And so we need to pray: 

  • For ourselves, that we “would not grow weary in doing good” (Galatians 6:9),

  •  For all those affected by Hurricane Michael (which as of this writing has turned far worse than anyone predicted),

  • For those who have lost lives and loved ones, those who have had their homes battered and bludgeoned, those who have fled and live in fear of what they will return to.

We also pray in thanksgiving for all those first responders who often risk their own lives to help:  police and paramedics, firefighters and FEMA workers, doctors, nurses, and pastors, and so many more.  May God grant them both courage and patience in the midst of overwhelming need.

We don’t fully know the effects of Hurricane Michael as of this writing, nor do we have many reports from Disciples congregations or families who may have been affected.  We are aware of a few Disciples congregations who seem to have fared okay – and are already working on how they can help their neighbors! We will doubtlessly hear more specifics in the coming days.  But please know that Week of Compassion is staying in close touch with Disciples and ecumenical partners in the area as well as working closely with our General Ministry partners and our General Minister and President Teresa Hord Owens to coordinate information and relief efforts.

Importantly, as our partners begin to plan for long-term response, we need your continued support and partnership that we may continue to offer assistance, short-term and long-term, wherever disaster strikes.  I know that many will want to go to Florida and Georgia to assist, but please understand that it is too soon to do so and that there will be ample opportunity later for volunteers. Right now the best thing you can do is “stay, pray, and donate.”  You may donate through Week of Compassion’s website designated for Hurricane Relief or through your local congregation with the same designation. In the weeks and months ahead, as we get more information on the impact of the storm, we will provide updates on our social media; I hope you’ll follow Week of Compassion on Facebook or Twitter to receive these updates.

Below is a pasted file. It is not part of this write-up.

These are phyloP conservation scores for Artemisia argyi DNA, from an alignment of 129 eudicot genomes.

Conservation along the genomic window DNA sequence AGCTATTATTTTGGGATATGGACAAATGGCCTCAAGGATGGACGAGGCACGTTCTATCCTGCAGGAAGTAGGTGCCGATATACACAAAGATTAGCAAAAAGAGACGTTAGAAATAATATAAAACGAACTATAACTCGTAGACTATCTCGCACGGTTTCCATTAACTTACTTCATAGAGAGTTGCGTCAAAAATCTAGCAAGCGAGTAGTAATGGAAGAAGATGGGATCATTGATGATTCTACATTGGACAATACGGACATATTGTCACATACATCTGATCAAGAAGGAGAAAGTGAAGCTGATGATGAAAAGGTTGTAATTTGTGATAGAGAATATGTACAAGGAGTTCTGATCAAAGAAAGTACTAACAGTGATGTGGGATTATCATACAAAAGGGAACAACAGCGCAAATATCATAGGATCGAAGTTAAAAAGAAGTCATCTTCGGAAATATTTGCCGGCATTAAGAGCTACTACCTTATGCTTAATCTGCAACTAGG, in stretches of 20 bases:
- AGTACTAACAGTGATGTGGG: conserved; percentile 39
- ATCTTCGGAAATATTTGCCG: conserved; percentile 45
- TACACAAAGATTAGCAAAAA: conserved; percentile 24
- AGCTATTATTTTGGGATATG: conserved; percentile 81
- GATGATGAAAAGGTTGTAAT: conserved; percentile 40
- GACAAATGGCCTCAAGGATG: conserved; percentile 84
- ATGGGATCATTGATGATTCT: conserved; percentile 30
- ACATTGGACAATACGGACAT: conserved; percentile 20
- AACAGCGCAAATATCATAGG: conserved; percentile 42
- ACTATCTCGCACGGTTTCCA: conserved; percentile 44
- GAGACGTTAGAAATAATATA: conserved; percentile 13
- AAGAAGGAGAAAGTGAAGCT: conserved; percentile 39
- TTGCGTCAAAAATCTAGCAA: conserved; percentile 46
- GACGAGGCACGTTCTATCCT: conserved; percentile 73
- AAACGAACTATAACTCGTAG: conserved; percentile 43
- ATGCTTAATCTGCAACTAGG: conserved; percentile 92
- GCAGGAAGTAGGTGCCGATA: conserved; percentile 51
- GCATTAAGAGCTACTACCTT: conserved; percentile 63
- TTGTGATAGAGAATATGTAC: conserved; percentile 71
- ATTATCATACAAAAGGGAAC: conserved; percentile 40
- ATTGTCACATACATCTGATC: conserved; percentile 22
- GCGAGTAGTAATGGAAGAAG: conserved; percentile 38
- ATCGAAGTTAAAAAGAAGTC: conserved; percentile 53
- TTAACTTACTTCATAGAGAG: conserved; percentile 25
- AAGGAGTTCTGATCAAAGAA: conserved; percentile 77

With gratitude for your partnership,

Rev. Vy Nguyen, Executive Director

Week of Compassion

Earthquake and Tsunami Strike Indonesia With Deadly Power

On the evening of Friday, September 28 (local time), the central Sulawesi area of Indonesia was hit by a magnitude 7.4 earthquake which triggered a 10-to-20-foot tsunami along the coastal areas. The Indonesian Disaster Management Agency says that dozens of buildings collapsed during the quake and ensuing deluge, and the current death toll stands at over 1200. Almost 50,000 people have been displaced from their homes. 

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The sheer destructive power of earthquake-driven tsunamis is almost impossible to describe.